By U. Eusebio. Meredith College.

Alteplase may be used if repeat doses of streptokinase are contraindicated (Weston 1996; McDonald 1997) purchase norvasc 5mg visa blood pressure 7040, such as following heparin quality 10 mg norvasc pulse pressure equivalent. Although thrombolysis has reduced complications during recovery, following thrombolysis nurses should observe for: ■ allergic reaction/hypotension ■ haemorrhage Revascularisation dysrhythmias (especially ventricular) are common but usually benign, one-half of all patients experiencing a degree of left ventricular failure (Thompson 1990); reperfusion injury may progress to ventricular fibrillation, and 5 per cent of patients develop cardiogenic shock (Thompson 1990. The risk of major haemorrhage following thrombolysis is small (less than 5 per cent), but triples if patients have had previous vascular/cardiac procedures (deBono 1990), and so intramuscular injections should be avoided with all patients. Rest Rest, with bedrest for 48 hours (Hockings & Donovan 1997), promotes recovery. Rest and adequate sleep (quality as well as quantity) promote physical and psychological healing (see Chapter 3): planned care should include minimal interventions overnight and rest periods during the day, with active assessment of benefits. Prognosis Within the first weeks, up to one-tenth of patients suffer a second infarction (Hockings & Donovan 1997), while only one-tenth recover without further complications (Nowak & Handford 1994). Oedema may subside, enabling reperfusion and recovery, or progress to further infarction. The British Heart Foundation produces a range of useful booklets that are available in most hospitals. Nursing care of patients with myocardial infarctions should focus on prevention and close monitoring of further complications. Medical material can usefully be supplemented by whatever current textbooks readers have access to. Clinical scenario Howard Gray is a 52-year-old insurance broker with a history of angina. Review your role in administering and monitoring the effectiveness of this therapy (note frequency and type of investigation/assessment, identification of potential adverse effects). Chapter 25 Shock Fundamental knowledge Cellular pathology (see also Chapter 23) Pericardial anatomy Baroreceptors and chemoreceptors Renin-angiotensin-aldosterone cascade Normal inflammatory responses (increased capillary permeability, leucocyte migration, vasoactive mediators release) Introduction Traditional labels of shock, by causal mechanisms, have some value: resolving the cause should relieve problems. However caused, shock impairs tissue oxygen delivery, and causes microcirculatory maldistribution and metabolic complications (Shoemaker & Beez 1996), with life-threatening cellular hypoxia progressing to whole system dysfunction. Urgent microcirculatory resuscitation is needed to prevent the complications of shock. Perfusion pressure (mean arterial pressure) is the sum of: ■ total capacity of blood vessels ■ total blood volume ■ local factors (e. Prolonged hypoperfusion damages tissues, with shock becoming irreversible once reperfusion is unachievable. Renal hypotension causes renin release, increasing systemic pressure via the renin-angiotensin-aldosterone cascade. Cellular dysfunction aggravates electrolyte imbalances (especially hypercalcaemia and hyperkalaemia), impairing cardiac conduction, so causing dysrhythmias. Anaerobic metabolism and metabolic acidosis (from systemic hypoperfusion) stimulates tachypnoea. Severe shock, therefore, increases the work of breathing without improving tissue oxygenation (Wheeler & Bernard 1999). However, prolonged hypoperfusion, reduced colloid osmotic pressure and increased vascular permeability from critical illnesses cause excessive fluid shifts into interstitial spaces, resulting in oedema and raised interstitial pressure (causing further resistance to perfusion), without sustaining perfusion pressure. Anaerobic metabolism accelerates metabolic acidosis, and hypoxia damages cell walls, causing inappropriate movement of ions across cell membranes (see Chapter 23). Hyperglycaemia may occur from ■ cortisol ■ growth hormone ■ catecholamines Inhibited glucose transport into cells impairs intracellular energy production, compounding cell (then organ) failure (see Chapter 23). The liver has many functions (metabolic, digestive, immune, homeostatic), and so hepatic dysfunction causes many problems, including coagulopathies and immunocompromise. Compensatory tachycardia may restore blood pressure, but increased myocardial oxygen consumption can cause ischaemia, dysrhythmias and infarction. Compensatory tachycardia may increase myocardial oxygen supply, but it also increases consumption. Damage to over 70 per cent of the left ventricle is rapidly fatal (Hinds & Watson 1996). Treatment attempts to increase systemic perfusion pressure while limiting myocardial hypoxia. Artificial ventilation and removing the work of breathing with paralysing agents (Nimmo & Nimmo 1993) optimises tissue oxygen availability. Inotropes may be necessary to increase cardiac output, but will aggravate myocardial ischaemia (Nimmo & Nimmo 1993). Mortality from cardiogenic shock varies between 30 and 90 per cent, survival being lower with aggressive treatment (Califf & Bengston 1994).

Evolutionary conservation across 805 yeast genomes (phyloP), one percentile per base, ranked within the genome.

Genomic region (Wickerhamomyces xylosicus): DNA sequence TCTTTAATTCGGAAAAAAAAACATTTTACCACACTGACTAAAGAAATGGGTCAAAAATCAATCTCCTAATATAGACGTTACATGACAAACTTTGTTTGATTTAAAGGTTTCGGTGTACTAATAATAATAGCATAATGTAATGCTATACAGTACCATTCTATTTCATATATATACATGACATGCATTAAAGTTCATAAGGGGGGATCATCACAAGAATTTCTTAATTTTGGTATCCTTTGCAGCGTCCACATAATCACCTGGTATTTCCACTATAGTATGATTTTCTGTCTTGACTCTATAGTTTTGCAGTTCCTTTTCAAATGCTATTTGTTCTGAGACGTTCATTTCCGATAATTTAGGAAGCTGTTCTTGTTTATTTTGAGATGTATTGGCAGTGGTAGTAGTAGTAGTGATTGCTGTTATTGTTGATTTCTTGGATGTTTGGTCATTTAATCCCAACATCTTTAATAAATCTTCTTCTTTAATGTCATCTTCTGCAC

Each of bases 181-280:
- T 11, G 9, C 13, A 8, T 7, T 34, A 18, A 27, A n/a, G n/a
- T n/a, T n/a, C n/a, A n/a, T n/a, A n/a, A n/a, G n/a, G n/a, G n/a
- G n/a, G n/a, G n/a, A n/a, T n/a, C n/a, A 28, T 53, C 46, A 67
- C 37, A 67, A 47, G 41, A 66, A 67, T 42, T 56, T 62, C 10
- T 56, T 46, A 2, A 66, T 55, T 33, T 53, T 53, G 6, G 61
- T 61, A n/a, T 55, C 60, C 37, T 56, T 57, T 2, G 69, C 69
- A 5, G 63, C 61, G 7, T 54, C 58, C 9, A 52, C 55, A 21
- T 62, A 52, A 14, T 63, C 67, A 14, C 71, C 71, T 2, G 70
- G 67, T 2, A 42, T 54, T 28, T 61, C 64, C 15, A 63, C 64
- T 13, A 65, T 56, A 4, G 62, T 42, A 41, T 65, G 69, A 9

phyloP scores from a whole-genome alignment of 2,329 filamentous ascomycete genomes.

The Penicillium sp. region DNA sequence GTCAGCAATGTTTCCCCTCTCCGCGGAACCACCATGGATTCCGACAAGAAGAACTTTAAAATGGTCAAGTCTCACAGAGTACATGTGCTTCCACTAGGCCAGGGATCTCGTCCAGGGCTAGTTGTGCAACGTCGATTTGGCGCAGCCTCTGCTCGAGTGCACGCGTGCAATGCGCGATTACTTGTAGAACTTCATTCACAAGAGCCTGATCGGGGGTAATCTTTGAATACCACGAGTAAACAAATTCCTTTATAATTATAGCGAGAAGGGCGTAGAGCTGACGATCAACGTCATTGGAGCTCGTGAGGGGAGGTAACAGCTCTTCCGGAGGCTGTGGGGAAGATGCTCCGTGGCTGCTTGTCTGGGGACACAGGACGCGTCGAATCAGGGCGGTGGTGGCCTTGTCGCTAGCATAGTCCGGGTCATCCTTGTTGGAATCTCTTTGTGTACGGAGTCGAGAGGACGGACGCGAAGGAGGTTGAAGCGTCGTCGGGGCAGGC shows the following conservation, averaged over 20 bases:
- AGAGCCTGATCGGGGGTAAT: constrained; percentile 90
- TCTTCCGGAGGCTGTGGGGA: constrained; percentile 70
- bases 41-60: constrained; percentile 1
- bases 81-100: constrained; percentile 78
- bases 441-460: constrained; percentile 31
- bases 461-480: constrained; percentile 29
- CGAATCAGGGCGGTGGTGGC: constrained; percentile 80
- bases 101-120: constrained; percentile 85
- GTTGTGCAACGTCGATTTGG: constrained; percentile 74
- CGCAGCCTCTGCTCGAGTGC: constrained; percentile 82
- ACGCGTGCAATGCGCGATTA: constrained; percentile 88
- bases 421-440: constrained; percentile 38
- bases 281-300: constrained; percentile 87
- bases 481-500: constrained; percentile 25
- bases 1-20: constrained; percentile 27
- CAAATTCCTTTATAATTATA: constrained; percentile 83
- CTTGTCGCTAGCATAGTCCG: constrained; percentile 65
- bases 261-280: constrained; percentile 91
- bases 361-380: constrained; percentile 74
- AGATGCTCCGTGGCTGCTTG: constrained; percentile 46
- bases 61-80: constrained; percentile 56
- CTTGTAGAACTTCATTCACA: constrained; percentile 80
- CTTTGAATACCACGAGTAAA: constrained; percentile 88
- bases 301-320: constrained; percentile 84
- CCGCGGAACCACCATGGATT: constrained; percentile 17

A child who feels that his or her parents are forcing him to eat his asparagus may react quite vehemently with a strong refusal to touch the plate order norvasc 2.5mg overnight delivery hypertension 1 and 2. And an adult who feels that she is being pressured by a car salesman might feel the same way and leave the showroom entirely buy norvasc 2.5mg overnight delivery heart attack grill nyc, resulting in the opposite of the salesman‘s intended outcome. The tendency to help others in need is in part a functional evolutionary adaptation and in part determined by environmental factors. Some helping is based on reciprocal altruism, the principle that if we help other people now, those others will return the favor should we need their help in the future. The result of this learning is norms about helping, including the reciprocity norm and the social responsibility norm. The typical outcome of conformity is that our beliefs and behaviors become more similar to those of others around us. The important influence of the social situation on conformity was demonstrated in the research by Sherif, Asch, Milgram, and others. New evolutionary perspectives on altruism: Multilevel-selection and costly-signaling theories. Some neo-Darwinian decision rules for altruism: Weighing cues for inclusive fitness as a function of the biological importance of the decision. My sibling’s but not my friend’s keeper: Reasoning about responses to aggressive acts. Altruism on American television: Examining the amount of, and context surrounding, acts of helping and sharing. Effects of violent video games on aggressive behavior, aggressive cognition, aggressive affect, physiological arousal, and prosocial behavior: A meta-analytic review of the scientific literature. Gender differences in young adolescents’ experiences of peer victimization: Social and physical aggression. Dysfunction in the neural circuitry of emotion regulation—A possible prelude to violence. Hot and crowded: Influence of population density and temperature on interpersonal affective behavior. Catharsis, aggression, and persuasive influence: Self-fulfilling or self-defeating prophecies? Chronic violent video game exposure and desensitization to violence: Behavioral and event-related brain potential data. Relation of threatened egotism to violence and aggression: The dark side of high self-esteem. Proactive and reactive aggression among school bullies, victims, and bully- victims. Relational and physical victimization within friendships: Nobody told me there’d be friends like these. Insult, aggression, and the southern culture of honor: An “experimental ethnography. Field experiments examining the culture of honor: The role of institutions in perpetuating norms about violence. A focus theory of normative conduct: Recycling the concept of norms to reduce littering in public places. Self-monitoring without awareness: Using mimicry as a nonconscious affiliation strategy. Strength of identification and intergroup differentiation: The influence of group norms. Summarize the advantages and disadvantages of working together in groups to perform tasks and make decisions. Just as our primitive ancestors lived together in small social groups, including families, tribes, and clans, people today still spend a great deal of time in groups. We study together in study groups, we work together on production lines, and we decide the fates of others in courtroom juries. A rock band that is writing a new song or a surgical team in the middle of a complex operation may coordinate their efforts so well that it is clear that the same outcome could never have occurred if the individuals had worked alone. But group performance will only be better than individual performance to the extent that the group members are motivated to meet the group goals, effectively share information, and efficiently coordinate their efforts.